My husband and I can't seem to stay motivated to eat better or live more healthfully in general. Any tips to help us stay on track?
There are plenty of reasons to choose to live healthfully -- you feel better, have more energy, and tend to get sick less often. But you probably knew that already. Another reason might not be as obvious: Living healthier tends to pay off in the pocketbook.
In fact, according to the Centers for Disease Control and Prevention, if you're overweight, you can reduce your lifetime medical costs associated with hypertension, type 2 diabetes, heart disease, stroke and high cholesterol by $2,200 to $5,300 just by losing 10 percent of your body weight and keeping it off.
It might help to think in more immediate terms: Stop spending $5 a day on high-calorie coffees, vending machine snacks, fast food or cigarettes, and you'll save $1,825 a year, plus interest. If you save $15 a week by building meals around beans or soups instead of meat two or three times a week, you'll save $780 a year.
Simply increasing physical activity can have an impact. According to the CDC, more than half of American adults do not get enough physical activity to provide health benefits. The nation could save $5.6 billion in heart disease costs if 10 percent of adults began a regular walking program. According to a 1999 study in the journal Medicine and Science in Sports and Exercise, inactivity is estimated to cost between $670 and $1,125 per person, per year, in related health-care costs.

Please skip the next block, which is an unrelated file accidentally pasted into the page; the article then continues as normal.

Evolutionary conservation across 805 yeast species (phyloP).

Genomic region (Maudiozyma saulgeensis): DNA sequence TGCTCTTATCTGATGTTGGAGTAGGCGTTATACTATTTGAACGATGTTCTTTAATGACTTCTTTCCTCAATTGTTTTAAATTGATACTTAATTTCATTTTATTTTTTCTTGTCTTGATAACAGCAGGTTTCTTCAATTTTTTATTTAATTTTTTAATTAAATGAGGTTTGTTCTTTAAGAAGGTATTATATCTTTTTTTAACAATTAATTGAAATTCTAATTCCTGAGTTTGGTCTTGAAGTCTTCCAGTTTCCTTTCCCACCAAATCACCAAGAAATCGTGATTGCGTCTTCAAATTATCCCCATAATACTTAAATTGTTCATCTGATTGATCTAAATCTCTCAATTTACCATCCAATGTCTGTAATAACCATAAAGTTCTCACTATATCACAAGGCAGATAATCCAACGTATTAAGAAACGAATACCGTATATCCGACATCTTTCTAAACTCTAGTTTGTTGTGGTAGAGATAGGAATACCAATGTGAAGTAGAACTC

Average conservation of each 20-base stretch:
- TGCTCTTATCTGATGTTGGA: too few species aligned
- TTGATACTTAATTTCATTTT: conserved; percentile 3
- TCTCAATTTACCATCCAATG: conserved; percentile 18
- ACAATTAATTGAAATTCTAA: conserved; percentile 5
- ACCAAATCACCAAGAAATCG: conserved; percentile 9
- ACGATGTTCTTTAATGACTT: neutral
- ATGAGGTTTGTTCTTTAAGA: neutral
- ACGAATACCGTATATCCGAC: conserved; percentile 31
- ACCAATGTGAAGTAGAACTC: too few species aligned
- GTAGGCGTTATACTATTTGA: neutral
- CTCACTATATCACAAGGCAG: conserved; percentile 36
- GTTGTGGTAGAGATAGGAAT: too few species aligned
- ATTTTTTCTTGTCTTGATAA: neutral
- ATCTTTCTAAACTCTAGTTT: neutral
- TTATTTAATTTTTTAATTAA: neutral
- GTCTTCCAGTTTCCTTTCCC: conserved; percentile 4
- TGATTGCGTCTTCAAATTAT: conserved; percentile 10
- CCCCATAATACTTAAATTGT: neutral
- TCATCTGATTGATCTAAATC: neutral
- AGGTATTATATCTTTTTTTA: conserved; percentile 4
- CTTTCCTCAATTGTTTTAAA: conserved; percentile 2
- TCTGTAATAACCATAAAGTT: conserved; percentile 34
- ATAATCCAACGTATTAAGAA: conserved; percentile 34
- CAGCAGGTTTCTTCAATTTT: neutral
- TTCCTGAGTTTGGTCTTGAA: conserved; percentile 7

One of the challenges in translating this kind of information to actually changing your behavior is that you don't always see immediate benefits. Taking a 30-minute walk today (and every day this week) won't necessarily save you $670 to $1,125 this year. In fact, you might have to spend some money to buy a pair of comfortable walking shoes. But think of it as an investment: Small but smart investments today can reap big rewards later. The key for many people is to start small.
The same can be said for financial savings goals (start by saving $20 a month, and you'll build good financial habits that will pay big dividends in the long run). In fact, Rutgers Cooperative Extension has designed a consumer program called "Small Steps to Health and Wealth" (online at http://njaes.rutgers.edu/sshw/) that combines strategies to save money and live a healthier lifestyle. One of the key philosophies is that small remedies can make a difference. For example, reducing food portion sizes can cut calories and save money. The program is designed to help consumers pay more attention to their spending and lifestyle habits, and find easy ways to make little changes that will have big payoffs in health and wealth in the future.
Problems with money and with health tend to develop slowly -- but a slow and steady effort to address (or even prevent) those problems is goal worth striving for.
Dear Subscriber: This column was reviewed by Dan Remley, family and consumer science/community development educator for OSU Extension in Butler County.
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